Report sheds light on Brazil's sugar subsidies
By CAROL RYAN DUMAS
Sugar is the most distorted commodity market in the world, according to the American Sugar Alliance, and the organization wants lawmakers to understand those distortions and maintain protections for U.S. sugar producers in the upcoming farm bill.
ASA commissioned a study of sugar subsidies in Brazil, by far the largest sugar exporter in the world. The study, by Patrick Chateny, a sugar and ethanol expert for UK-based ProSunenergy, estimated that Brazil's government programs provide $2.5 billion annually in sugar subsidies.
Those subsidies allow Brazil to dump sugar on the world market below the cost of production and do not represent free-market policy or fair-market price, said Jack Roney, ASA policy director.
"This report underscores the importance of continuing the current U.S. sugar policy," he said during a teleconference on Wednesday.
Brazil produces 36 million to 38 million metric tons of sugar per year and exports 25 million to 26 million metric tons. The U.S. produces 7 million to 8 million metric tons of sugar per year and is a net importer of 2 million to 3 million metric tons per year.
Domestic production and roughly 142,000 U.S. jobs would be at risk if U.S. sugar policy was scrapped, he said.
That's because most of the 100 sugar exporting countries -- including Brazil, whose subsidies have helped it gain 50 percent market share of global sugar exports -- have distorting policies when it comes to sugar, he said.
Brazil has become a powerhouse in the sugar industry and has promoted the view that it has done so through free-market policies, when in fact it owes most of its growth to strong government intervention in its sugar and ethanol sectors, Chateny said.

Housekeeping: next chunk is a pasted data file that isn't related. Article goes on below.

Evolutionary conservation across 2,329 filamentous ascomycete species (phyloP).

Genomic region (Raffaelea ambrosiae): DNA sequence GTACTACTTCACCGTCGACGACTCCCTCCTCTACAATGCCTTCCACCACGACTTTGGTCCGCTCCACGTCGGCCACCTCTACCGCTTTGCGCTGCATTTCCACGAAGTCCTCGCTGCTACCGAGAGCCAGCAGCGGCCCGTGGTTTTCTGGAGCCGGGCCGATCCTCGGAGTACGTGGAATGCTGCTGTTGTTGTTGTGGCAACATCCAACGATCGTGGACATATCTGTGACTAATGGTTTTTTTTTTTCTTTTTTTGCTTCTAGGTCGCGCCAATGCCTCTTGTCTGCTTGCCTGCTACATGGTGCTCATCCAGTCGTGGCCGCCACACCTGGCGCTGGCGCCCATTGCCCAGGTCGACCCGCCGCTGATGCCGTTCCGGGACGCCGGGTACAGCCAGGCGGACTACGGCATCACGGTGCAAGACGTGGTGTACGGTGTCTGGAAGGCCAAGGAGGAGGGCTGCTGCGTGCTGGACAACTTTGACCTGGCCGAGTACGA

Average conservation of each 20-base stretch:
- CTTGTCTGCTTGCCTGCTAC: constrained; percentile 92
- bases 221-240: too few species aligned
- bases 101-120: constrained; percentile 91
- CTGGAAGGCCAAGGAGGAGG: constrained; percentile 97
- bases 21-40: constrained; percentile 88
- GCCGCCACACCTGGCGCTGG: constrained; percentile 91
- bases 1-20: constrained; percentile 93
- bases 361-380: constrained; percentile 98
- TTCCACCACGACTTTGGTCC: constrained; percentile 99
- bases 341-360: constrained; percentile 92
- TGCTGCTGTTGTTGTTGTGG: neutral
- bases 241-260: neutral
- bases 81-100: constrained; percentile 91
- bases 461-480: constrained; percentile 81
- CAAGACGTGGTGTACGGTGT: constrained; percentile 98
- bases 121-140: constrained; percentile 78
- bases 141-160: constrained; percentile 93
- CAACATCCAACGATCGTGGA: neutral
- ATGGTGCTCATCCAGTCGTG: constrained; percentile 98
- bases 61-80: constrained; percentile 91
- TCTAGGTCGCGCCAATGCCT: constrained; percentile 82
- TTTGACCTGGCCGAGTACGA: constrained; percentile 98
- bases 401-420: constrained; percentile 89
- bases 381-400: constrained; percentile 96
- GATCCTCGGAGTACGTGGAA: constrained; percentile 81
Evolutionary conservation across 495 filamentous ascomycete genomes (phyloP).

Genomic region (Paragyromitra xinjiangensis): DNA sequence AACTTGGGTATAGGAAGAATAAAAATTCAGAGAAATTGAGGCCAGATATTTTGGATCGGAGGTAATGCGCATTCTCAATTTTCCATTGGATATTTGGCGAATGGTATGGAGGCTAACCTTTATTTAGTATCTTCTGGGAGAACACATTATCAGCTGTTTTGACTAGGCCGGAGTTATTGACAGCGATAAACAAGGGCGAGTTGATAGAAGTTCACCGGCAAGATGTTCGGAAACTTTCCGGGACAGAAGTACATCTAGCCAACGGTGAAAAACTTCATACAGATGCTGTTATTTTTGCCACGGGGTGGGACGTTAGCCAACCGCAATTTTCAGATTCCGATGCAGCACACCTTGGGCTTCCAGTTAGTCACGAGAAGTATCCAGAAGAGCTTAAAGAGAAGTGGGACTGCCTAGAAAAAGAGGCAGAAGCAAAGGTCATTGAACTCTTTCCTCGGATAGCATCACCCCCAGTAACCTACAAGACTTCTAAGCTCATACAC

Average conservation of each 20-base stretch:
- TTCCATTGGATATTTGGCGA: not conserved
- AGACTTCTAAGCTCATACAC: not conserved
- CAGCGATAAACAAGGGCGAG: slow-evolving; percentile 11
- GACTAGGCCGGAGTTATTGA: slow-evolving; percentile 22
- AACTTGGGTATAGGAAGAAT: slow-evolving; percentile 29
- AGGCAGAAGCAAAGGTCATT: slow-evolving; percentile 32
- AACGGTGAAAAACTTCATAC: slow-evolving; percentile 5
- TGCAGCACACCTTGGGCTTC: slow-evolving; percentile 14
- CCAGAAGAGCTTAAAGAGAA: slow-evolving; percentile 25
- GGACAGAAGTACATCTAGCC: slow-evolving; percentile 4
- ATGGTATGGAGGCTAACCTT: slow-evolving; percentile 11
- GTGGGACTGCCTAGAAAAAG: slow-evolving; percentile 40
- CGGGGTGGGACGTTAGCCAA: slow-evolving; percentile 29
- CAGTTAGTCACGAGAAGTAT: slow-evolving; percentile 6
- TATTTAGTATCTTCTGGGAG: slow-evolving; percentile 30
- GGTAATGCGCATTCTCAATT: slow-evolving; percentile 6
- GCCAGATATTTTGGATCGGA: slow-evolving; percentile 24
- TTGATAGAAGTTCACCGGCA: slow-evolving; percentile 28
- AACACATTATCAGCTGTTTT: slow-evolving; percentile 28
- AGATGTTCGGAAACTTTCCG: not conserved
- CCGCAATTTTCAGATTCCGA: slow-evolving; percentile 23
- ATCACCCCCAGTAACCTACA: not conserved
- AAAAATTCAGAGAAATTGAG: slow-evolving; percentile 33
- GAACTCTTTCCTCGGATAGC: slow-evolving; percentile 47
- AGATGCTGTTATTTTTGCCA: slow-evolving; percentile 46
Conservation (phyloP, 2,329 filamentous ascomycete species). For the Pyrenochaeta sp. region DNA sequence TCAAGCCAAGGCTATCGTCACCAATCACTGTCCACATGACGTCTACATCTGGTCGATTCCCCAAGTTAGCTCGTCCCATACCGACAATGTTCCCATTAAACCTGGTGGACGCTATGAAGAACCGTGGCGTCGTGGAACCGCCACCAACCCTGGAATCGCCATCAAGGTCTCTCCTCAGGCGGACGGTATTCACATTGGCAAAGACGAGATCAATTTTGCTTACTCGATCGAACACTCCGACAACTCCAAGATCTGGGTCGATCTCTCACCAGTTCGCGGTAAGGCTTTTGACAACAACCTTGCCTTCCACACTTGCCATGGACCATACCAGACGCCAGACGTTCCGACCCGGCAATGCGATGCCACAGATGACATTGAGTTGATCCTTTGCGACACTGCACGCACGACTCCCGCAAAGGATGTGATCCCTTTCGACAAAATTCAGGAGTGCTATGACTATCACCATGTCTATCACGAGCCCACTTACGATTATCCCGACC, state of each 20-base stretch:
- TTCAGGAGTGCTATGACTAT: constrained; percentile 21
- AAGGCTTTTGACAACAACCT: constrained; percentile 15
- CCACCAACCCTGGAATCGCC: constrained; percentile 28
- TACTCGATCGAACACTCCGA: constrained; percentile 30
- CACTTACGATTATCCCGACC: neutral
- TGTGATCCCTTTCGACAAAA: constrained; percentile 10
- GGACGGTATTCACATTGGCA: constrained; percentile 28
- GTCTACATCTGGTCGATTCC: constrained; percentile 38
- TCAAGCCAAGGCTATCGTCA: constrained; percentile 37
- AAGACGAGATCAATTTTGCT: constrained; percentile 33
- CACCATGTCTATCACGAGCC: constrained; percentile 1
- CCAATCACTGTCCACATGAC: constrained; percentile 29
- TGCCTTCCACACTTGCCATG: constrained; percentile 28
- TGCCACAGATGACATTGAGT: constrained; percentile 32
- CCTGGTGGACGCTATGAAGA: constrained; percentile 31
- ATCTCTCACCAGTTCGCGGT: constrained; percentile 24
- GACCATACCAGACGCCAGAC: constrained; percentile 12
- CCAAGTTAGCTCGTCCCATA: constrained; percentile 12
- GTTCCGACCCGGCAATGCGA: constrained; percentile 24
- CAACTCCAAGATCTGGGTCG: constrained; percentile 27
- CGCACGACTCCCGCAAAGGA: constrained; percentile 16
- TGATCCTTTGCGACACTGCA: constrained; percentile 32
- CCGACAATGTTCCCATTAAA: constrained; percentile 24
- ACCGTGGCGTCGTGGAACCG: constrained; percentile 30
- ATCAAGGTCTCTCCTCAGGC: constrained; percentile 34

Brazil's sugar and ethanol industries are closely tied, and strong government intervention in the ethanol industry affects the unit cost of sugar production, he said.
Chateny's report on Brazil's sugar subsidies was largely devoted to ethanol but in Brazil sugar mills produce ethanol and ethanol plants produce sugar, he reported.
Brazil would need to increase its sugar price by 15 percent to replace government supports, he estimated. Those opposing U.S. sugar policy cite the world market price, but that is a "dump price" that should never be used as a yardstick to measure free trade in sugar, he said.
ASA wants to make sure Congress is aware of the extent of Brazil's distortion of sugar prices and its less transparent subsidies to prevent any dismantling of U.S. sugar policy, Roney said.
U.S. sugar producers are highly efficient, and domestic sugar prices are below the world average, he said. And the U.S. sugar program has operated with no cost to taxpayers for more than 10 years.
"To disarm unilaterally while foreign subsidies run rampant would lead to job loss and leave us dependent on unreliable, subsidized foreign sugar," he said.
That is a lesson the EU learned the hard way when it weakened its sugar policy in 2006. Europe lost 120,000 sugar-related jobs, and when foreign supplies dried up, its consumers paid more for sugar and sweetened products, Chateny said.
"America should exercise caution before outsourcing its sugar supply to Brazil," he said.
To read the report: sugaralliance.org , click on "Papers and Testimony"